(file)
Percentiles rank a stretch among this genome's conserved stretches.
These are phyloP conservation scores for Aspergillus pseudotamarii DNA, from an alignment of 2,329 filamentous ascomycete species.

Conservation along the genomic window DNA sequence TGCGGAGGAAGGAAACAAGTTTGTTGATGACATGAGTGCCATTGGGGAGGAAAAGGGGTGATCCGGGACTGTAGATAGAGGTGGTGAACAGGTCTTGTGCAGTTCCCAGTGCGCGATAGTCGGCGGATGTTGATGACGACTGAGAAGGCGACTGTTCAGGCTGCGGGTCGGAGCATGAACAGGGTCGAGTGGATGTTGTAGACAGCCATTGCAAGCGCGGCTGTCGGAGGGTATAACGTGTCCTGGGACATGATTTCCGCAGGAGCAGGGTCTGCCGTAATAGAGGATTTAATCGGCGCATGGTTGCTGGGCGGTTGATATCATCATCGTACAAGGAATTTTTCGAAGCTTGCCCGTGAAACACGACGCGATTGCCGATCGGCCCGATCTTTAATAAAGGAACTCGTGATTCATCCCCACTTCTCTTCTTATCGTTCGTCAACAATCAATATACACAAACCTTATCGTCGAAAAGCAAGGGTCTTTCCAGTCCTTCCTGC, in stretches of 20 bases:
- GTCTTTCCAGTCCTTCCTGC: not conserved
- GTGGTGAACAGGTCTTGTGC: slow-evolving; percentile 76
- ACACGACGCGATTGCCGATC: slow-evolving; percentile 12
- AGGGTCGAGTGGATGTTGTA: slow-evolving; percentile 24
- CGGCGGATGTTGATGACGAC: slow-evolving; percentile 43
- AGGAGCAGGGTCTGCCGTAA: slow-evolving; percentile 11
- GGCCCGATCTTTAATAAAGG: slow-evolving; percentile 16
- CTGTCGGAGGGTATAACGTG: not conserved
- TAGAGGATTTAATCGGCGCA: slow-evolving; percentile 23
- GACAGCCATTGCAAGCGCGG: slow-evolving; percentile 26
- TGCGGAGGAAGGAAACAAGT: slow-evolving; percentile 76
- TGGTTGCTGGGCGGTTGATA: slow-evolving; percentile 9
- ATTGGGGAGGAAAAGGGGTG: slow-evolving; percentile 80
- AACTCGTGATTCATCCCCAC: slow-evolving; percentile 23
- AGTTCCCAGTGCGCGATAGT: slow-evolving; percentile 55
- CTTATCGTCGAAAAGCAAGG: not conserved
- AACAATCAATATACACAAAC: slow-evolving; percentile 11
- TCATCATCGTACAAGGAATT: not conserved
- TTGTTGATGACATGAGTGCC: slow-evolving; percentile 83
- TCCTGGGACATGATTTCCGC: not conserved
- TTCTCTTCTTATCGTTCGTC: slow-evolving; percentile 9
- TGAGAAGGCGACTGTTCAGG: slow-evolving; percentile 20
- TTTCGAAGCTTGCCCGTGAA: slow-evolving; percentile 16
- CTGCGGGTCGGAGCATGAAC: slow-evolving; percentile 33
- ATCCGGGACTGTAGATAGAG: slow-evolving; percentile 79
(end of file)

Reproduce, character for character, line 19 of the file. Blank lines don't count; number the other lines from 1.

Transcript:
- CTTATCGTCGAAAAGCAAGG: not conserved